Because Everyone is Talking About It, Bin Ladin

I heard about Bin Ladin’s death the old fashioned way, watching TV with my parents last night. My Facebook friends are too apolitical, apparently to want to engage in status updating their thoughts on this one. But that’s OK, because the internet is full of people who want to talk about it, including the top half of the New York Times home page.

This business about Bin Ladin’s death being a victory for the United States, or the world being a safer place because he’s dead seems like an exaggeration. I understand that after 9/11, the US needed to prove that it wouldn’t take an ass kicking sitting down, but a few questions linger:

Did killing Bin Ladin end the “war on terror”? I would say not, since his death is unlikely to convince people to like the US more. The US has been looking for him for 10 years now, and in that time, all around the globe but especially in the Middle East, things have changed. Did killing Bin Ladin avenge the US? Again, I would say not. The pursuit of Bin Ladin, and the invasions that accompanied it proved one thing to me– to the US, the lives of Americans are worth far more than the suffering of non-Americans. Human life is not considered equally. Consider what David Sessions had to say:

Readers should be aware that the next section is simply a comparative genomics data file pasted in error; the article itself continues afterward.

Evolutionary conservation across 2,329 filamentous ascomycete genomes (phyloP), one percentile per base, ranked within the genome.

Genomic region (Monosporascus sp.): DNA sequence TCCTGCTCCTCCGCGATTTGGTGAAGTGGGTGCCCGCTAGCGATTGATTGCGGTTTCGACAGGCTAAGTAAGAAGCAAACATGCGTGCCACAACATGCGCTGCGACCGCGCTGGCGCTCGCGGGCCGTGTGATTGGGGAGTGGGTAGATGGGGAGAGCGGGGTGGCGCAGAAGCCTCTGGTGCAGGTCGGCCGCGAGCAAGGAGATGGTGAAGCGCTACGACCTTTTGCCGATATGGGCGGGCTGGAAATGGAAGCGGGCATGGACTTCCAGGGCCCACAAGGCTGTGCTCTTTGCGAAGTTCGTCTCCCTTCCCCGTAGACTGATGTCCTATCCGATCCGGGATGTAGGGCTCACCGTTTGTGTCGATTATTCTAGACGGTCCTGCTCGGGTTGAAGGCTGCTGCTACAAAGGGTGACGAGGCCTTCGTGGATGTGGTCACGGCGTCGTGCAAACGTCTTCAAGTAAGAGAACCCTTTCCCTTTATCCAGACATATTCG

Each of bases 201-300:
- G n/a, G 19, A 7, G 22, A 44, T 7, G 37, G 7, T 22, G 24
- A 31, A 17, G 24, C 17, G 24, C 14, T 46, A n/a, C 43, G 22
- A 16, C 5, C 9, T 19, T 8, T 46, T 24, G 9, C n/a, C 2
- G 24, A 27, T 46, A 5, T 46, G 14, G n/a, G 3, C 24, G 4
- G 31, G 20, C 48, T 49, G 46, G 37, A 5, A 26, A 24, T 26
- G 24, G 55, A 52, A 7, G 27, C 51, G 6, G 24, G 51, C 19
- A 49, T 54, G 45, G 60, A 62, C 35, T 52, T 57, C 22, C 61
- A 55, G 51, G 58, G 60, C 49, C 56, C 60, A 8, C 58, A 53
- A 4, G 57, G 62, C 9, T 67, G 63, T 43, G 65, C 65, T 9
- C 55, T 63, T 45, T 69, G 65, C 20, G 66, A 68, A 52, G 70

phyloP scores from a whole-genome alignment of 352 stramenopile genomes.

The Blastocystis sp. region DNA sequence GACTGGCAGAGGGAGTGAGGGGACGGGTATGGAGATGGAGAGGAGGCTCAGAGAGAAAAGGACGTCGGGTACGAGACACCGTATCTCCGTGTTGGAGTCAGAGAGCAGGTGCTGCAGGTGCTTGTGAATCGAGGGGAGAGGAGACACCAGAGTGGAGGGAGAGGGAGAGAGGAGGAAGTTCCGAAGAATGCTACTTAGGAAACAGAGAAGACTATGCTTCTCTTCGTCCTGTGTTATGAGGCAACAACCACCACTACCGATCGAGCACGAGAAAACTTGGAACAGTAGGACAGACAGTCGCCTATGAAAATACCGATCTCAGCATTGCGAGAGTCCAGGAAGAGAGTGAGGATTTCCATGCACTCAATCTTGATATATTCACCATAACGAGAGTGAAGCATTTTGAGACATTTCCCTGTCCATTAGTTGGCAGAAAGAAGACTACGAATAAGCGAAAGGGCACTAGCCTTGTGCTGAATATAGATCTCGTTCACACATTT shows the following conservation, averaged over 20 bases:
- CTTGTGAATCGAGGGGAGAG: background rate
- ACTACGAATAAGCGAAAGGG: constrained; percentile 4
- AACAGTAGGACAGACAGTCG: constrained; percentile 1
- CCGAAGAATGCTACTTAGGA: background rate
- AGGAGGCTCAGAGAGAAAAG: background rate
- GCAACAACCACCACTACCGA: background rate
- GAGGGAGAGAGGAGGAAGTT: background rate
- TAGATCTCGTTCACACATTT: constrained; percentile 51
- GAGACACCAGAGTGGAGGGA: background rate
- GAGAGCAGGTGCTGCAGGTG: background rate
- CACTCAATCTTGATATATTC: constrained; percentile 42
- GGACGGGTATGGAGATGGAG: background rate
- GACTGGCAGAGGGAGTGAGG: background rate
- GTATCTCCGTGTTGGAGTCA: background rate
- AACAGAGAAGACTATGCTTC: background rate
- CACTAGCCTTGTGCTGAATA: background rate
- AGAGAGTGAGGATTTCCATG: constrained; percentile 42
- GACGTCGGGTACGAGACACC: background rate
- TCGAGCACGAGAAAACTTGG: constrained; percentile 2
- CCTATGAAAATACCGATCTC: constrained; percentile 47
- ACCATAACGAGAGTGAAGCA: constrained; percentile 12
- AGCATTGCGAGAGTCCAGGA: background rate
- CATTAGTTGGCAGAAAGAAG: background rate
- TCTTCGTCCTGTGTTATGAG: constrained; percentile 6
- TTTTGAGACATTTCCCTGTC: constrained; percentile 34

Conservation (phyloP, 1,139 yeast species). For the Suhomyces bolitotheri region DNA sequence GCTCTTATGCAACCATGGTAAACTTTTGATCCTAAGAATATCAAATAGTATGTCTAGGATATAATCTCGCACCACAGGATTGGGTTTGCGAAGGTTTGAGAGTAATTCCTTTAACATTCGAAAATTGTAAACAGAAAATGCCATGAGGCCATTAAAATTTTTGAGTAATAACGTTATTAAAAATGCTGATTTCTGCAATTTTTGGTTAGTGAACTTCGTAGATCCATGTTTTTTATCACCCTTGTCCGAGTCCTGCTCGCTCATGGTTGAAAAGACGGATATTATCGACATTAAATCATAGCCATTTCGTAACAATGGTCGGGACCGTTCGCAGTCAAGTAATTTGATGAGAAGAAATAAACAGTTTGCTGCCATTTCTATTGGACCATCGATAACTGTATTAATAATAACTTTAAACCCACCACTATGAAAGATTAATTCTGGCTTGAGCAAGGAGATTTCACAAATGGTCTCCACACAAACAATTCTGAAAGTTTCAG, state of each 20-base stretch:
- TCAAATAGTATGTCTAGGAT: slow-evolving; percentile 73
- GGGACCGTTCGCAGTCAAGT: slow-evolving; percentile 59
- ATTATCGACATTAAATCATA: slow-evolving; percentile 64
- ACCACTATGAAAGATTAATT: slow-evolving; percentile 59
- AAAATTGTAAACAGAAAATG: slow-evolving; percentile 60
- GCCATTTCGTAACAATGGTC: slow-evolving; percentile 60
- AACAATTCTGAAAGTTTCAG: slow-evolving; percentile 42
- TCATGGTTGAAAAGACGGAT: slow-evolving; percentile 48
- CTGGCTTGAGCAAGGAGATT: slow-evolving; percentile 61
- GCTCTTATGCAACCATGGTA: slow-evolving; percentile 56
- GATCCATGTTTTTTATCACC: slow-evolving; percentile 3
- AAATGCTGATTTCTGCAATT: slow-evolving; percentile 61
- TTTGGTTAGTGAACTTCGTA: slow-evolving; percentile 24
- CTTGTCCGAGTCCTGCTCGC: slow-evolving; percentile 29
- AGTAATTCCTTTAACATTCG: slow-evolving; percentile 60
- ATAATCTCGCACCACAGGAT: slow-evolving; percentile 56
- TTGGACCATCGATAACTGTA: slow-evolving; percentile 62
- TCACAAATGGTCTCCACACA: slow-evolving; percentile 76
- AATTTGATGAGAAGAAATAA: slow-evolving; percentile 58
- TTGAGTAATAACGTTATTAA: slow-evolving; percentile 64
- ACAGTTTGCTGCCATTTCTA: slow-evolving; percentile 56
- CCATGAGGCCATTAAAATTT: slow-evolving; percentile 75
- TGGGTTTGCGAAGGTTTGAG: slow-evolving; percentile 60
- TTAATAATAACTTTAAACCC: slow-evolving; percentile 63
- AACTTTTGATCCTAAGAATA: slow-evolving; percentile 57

Osama bin Laden’s attack on America killed roughly 3,000 people. Since then, the U.S. government has launched two wars in nations that were not previously our enemies, and one of which had no connection whatsoever to the 9/11 attacks. At the most conservative, over100,000 people have been killed in Iraq. Over 8,000 civilians have been killed in Afghanistan. Let that sink in for a moment: more innocent civilians have been killed in Iraq every year since 2003 than the number of Americans who died on 9/11. Over twice the number of 9/11 victims have been killed in Afghanistan. In the meantime, hundreds of innocent men and boys have been literally snatched from their families’ arms, tortured, renditioned, and held for years without evidence or charge—all ostensibly for the purpose of preserving and advancing democracy.

– David Sessions, Patrol Blog


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